“The only problem with that is now, because we’re holding the animals longer and this place wasn’t made to hold them more than seven or eight days, they get sick because it doesn’t have the proper airflow,” he says.

“It doesn’t have the proper drainage. It doesn’t have things built in here to keep the animals healthy.”

The staff gives antibiotics, but when too many animals need them the cost is significant.

“If an animal gets too sick and is going to require vet care, we end up having to put those animals down,” he adds.

Lawrence says if the county shelter is going to serve as a community hub – or even just an effective place for adoptions –it needs more space. There’s nowhere to grow at its current location. Any new building would have to meet the requirements of the federal Animal Welfare Act. The dogs would have to be given more space than they have now, which means the shelter would quickly run out of space.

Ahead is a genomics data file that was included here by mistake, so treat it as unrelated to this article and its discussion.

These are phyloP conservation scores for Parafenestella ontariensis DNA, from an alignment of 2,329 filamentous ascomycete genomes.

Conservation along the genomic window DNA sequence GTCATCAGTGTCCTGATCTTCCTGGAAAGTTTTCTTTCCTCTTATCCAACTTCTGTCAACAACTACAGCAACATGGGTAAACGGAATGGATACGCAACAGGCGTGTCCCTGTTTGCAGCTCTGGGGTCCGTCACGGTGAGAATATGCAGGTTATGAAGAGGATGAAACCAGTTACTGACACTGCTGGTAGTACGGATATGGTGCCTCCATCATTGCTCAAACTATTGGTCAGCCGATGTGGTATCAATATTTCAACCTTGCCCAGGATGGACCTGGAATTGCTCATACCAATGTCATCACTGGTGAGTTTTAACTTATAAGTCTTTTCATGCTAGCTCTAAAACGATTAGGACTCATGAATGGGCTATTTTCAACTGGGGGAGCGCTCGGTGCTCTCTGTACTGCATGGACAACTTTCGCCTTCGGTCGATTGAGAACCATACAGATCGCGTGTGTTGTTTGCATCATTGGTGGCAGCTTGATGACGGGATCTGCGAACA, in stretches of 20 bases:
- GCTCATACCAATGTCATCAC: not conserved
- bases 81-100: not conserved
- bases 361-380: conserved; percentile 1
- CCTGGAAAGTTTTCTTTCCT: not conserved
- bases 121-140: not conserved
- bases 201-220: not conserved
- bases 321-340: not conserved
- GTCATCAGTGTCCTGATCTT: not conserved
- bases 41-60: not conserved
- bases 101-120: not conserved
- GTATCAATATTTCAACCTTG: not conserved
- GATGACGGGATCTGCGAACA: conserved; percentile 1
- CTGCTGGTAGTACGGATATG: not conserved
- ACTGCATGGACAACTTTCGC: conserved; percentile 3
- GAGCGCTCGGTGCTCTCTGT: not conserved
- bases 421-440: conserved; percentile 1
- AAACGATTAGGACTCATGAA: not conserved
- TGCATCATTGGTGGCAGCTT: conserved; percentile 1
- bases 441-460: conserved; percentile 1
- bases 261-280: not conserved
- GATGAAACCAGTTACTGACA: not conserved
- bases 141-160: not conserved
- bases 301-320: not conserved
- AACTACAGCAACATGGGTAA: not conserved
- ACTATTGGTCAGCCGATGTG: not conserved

“We probably could only hold about 20 dogs, if that, here and probably another 20 cats, which would mean our euthanasia would go way through the roof because we wouldn’t have the room to hold the number of animals we do now,” Lawrence says.

“You still wouldn’t have any parking, you still wouldn’t have any place to walk the animals or to bring in more volunteers because it’d be too small a space.”

The Kalamazoo Humane Society is also short on room. It doesn’t run a shelter. But it does spay and neuter dozens of pets each week.

Today is a dog day. The Society alternates, because it doesn’t have enough room to operate on dogs and cats on the same day in their current offices at a former bridal shop on Westnedge.

Aaron Winters listens as several dogs, just waking up from anesthesia, howl.

“In a little while they’ll quiet down and their parents will be all coming back” to pick them up, he says.

Winters says it’s just as lively on cat days. He walks into a room, larger than a closet but still not big, filled with metal shelves.